Stephen Wilson is Professor of Developmental Genetics at University College, London, UK. He was recently awarded the Remedios Caro Almela Prize for Research in Developmental Neurobiology. We interviewed Steve to find out about how he started on the road to developmental biology research, how he got interested in the brain, his achievements and future challenges.
What originally set you on the road towards a career in science?
I dropped biology at school and was all set to study metallurgy at University for no good reason at all. Luckily I realized this just before starting. The fact that the course was entirely populated by male students helped my decision-making… I took a year off, worked in a school lab and realized that I loved biology – that was the start.
You have chosen to focus on the most complex organ – the brain – what prompted that choice?
I went to Steve Easter’s lab as a post-doc to work on the developing eye and retino-tectal projection. You might say it was serendipity but the first time I tried to label retinal axons, I stuck the needle through the back of the eye and into the brain. I labelled lots of neurons that were not supposed to be there. My time as a post-doc was spent trying to find out more about these very early forebrain neurons – I’m still on the same mission.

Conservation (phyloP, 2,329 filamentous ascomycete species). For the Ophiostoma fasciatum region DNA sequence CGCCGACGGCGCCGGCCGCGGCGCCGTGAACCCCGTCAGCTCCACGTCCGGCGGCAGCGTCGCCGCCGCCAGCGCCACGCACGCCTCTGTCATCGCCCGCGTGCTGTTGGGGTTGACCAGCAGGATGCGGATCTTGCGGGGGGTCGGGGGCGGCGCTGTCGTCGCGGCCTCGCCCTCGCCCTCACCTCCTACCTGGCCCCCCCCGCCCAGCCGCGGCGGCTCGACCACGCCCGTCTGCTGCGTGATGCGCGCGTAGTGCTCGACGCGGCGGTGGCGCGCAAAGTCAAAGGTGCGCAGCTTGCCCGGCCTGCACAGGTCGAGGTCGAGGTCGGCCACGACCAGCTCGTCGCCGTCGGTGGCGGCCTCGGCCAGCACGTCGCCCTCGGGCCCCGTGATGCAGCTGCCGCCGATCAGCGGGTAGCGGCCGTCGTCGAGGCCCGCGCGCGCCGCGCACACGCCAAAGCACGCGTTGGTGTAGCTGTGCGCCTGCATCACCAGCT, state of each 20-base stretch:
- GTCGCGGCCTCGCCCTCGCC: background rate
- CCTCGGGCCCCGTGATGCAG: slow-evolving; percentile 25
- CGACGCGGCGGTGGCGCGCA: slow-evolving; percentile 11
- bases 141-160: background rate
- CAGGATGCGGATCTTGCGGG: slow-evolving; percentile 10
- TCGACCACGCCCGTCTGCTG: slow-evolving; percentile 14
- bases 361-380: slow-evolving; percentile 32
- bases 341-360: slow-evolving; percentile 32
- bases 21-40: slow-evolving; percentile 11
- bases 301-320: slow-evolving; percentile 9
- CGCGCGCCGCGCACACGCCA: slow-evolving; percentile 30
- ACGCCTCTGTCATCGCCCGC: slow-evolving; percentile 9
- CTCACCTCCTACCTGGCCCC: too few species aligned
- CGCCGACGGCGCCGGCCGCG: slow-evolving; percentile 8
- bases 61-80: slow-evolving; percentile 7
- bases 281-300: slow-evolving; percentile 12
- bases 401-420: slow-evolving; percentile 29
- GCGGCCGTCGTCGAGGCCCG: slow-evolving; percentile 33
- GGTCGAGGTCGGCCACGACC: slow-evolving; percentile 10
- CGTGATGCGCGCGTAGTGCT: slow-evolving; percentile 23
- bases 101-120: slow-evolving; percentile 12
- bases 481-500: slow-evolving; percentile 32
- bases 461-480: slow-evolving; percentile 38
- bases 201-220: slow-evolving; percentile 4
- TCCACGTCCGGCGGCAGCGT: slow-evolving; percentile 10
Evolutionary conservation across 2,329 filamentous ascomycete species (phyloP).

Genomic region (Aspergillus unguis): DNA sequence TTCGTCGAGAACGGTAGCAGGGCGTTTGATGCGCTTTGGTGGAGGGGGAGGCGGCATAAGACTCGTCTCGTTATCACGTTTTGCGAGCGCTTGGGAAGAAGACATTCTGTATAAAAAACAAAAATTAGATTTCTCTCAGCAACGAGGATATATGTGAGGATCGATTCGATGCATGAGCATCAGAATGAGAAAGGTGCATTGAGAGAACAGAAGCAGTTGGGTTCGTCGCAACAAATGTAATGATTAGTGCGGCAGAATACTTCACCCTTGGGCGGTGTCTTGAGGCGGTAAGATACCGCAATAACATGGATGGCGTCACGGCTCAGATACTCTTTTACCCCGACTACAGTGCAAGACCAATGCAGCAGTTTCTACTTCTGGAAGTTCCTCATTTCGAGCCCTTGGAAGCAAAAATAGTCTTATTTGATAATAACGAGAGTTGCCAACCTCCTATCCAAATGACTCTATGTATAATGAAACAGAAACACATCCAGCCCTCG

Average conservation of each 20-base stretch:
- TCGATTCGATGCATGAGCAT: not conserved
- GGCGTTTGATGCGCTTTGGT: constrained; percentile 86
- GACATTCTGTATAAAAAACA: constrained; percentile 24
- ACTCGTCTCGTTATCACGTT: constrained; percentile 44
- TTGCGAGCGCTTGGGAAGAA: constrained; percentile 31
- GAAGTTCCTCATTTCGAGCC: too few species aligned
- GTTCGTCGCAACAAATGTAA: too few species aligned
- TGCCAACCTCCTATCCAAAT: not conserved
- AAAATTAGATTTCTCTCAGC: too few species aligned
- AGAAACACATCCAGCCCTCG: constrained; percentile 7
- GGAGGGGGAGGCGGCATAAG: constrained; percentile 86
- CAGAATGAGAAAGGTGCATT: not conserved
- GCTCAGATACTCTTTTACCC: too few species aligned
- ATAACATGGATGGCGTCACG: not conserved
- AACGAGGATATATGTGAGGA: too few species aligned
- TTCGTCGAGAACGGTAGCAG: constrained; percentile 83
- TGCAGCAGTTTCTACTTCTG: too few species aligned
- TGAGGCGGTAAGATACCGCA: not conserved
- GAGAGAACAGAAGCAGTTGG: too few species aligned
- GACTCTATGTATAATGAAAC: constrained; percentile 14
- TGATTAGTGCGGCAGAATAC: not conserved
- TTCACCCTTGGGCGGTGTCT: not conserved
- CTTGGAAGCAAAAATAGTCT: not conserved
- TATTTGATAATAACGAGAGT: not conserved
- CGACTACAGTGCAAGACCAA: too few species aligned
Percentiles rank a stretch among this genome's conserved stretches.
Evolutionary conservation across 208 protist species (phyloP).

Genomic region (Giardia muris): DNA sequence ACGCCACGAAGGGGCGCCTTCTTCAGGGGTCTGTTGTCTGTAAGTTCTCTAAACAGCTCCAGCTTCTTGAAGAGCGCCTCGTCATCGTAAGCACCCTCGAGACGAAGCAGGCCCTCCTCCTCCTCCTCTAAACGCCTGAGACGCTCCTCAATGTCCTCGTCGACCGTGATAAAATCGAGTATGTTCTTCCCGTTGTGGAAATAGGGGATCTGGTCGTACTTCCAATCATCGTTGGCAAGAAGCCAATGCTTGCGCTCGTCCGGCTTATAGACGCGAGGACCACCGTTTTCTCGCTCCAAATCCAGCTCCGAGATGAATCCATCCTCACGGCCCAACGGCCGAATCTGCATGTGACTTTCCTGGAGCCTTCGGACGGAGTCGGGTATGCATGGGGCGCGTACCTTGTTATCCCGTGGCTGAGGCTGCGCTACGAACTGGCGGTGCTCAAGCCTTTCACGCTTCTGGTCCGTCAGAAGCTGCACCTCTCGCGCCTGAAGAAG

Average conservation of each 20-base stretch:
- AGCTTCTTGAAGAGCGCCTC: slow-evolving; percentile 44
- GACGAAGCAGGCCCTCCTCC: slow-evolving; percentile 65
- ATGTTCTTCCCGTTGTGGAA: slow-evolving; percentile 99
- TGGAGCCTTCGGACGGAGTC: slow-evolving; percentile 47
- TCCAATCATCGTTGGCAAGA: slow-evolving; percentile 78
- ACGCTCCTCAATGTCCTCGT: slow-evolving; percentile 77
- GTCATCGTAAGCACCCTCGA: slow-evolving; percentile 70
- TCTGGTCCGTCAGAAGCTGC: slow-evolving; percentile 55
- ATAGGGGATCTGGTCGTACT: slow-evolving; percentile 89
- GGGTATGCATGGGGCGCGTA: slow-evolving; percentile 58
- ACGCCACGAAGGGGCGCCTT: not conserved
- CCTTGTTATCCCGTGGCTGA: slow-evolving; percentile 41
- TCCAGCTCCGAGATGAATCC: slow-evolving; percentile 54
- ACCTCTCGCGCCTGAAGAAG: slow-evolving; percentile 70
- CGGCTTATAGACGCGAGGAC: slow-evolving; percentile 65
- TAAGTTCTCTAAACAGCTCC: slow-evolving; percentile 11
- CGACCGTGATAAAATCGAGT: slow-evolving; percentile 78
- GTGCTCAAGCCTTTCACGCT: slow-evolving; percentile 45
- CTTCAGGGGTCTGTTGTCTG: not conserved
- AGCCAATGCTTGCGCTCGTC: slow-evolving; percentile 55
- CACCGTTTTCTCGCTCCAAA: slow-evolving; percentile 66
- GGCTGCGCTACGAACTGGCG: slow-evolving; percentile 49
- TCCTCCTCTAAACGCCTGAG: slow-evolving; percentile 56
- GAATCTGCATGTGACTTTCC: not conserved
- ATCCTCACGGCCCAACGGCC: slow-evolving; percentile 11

What is the most frustrating challenge that you have had in your research and how did you tackle it?
Perhaps ‘frustrating’ is not the right adjective but a challenge that taught me a lot arose during my time as a post-doc. My closest friend at the time (with whom I shared an apartment) was working on essentially the same project as me but in a competing, neighbouring lab. This was quite a challenge for us to cope with. We both learned that friendship is far more important than the transient troubles one faces in the lab – most of which resolve and fade from memory in a few months.
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